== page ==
In Ablan v. Bank of America, Illinois Magistrate Judge Daniel G. Martin recommended that the defendant’s Motion for Sanctions should be granted in part and denied in part, recommending that the plaintiffs be barred from using any new information at summary judgment or at trial that was contained on eight CD-ROMs produced late, but recommending no sanctions for failing to produce or make available documents held by the plaintiff’s outside vendor.
In James v. National Financial LLC, Delaware Vice Chancellor Laster granted the plaintiff’s motion for sanctions after determining that the defendant’s “discovery misconduct calls for serious measures”. However, the plaintiff’s request for a default judgment was not granted, but lesser sanctions that included attorneys’ fees and a ruling that the lack of information contained in the requested document resulted in an admission.
In Bonillas v. United Air Lines Inc., California Chief Magistrate Judge Elizabeth D. LaPorte ordered the defendant to submit a further declaration supporting its claimed eDiscovery costs by addressing several issues raised by no later than January 5, 2015, with the plaintiff having until January 8, 2015 to submit a brief response to the further declaration if he chose to do so.
They say that a joke is only old if you haven’t heard it before. In that vein, an article about eDiscovery is only old if you haven’t read it before. Craig Ball is currently revisiting some topics that he covered ten years ago with an updated look, making them appropriate for 1) people who weren’t working in eDiscovery ten years ago (which is probably a lot of you), 2) people who haven’t read the articles previously and 3) people who have read the articles previously, but haven’t seen his updated takes. In other words, everybody.
In 2011, The Sedona Conference® made a public comments version of the Cooperation Proclamation: Resources for the Judiciary available on the Sedona Conference website. As the Preface states, “The Resources are intended to aid State and federal judges in the management of electronically stored information (“ESI”) in civil actions for which the judges are responsible”. In 2012, the Resources guide was updated. Last month, the Resources guide was updated again and the free version is available on the Sedona Conference web site.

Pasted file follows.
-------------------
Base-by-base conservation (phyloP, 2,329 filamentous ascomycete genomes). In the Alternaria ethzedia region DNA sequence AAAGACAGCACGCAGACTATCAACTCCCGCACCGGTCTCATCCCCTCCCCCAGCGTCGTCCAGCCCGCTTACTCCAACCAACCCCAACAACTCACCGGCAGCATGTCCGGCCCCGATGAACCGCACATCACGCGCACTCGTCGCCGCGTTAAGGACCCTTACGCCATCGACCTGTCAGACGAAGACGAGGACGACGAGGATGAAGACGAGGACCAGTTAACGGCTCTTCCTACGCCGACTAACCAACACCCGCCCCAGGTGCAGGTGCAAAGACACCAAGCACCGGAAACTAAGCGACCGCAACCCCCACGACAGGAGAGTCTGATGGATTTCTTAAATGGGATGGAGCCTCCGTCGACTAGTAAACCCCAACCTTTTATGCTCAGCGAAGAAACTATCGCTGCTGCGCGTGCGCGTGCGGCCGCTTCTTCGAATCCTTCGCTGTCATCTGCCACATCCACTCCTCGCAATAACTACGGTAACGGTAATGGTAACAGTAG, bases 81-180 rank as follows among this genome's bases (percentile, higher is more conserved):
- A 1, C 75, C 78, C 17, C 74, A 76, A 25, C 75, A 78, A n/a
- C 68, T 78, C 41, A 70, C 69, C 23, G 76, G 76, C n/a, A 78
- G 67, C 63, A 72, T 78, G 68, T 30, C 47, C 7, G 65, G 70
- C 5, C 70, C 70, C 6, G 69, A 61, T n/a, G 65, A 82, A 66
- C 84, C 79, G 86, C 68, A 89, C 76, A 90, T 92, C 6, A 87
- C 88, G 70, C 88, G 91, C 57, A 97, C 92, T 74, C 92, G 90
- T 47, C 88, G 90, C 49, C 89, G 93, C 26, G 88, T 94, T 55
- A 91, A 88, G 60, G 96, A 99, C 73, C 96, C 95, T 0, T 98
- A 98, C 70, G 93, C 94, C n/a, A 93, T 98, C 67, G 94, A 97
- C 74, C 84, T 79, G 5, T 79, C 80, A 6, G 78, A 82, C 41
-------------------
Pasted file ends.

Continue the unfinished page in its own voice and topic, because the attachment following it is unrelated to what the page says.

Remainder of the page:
As we noted yesterday, Wednesday and Tuesday, eDiscoveryDaily published 93 posts related to eDiscovery case decisions and activities over the past year, covering 68 unique cases! Yesterday, we looked back at cases related to privilege and inadvertent disclosures, requests for social media, cases involving technology assisted review and the case of the year – the ubiquitous Apple v. Samsung dispute. Today, let’s take a look back at cases related to sanctions and spoliation.
As we noted yesterday and the day before, eDiscoveryDaily published 93 posts related to eDiscovery case decisions and activities over the past year, covering 68 unique cases! Yesterday, we looked back at cases related to eDiscovery cost sharing and reimbursement, fee disputes and production format disputes. Today, let’s take a look back at cases related to privilege and inadvertent disclosures, requests for social media, cases involving technology assisted review and the case of the year – the ubiquitous Apple v. Samsung dispute.
As we noted yesterday, eDiscoveryDaily published 93 posts related to eDiscovery case decisions and activities over the past year, covering 68 unique cases! Yesterday, we looked back at cases related to admissibility and proportionality as well as cases involving discovery on discovery. Today, let’s take a look back at cases related to eDiscovery cost sharing and reimbursement, fee disputes and production format disputes.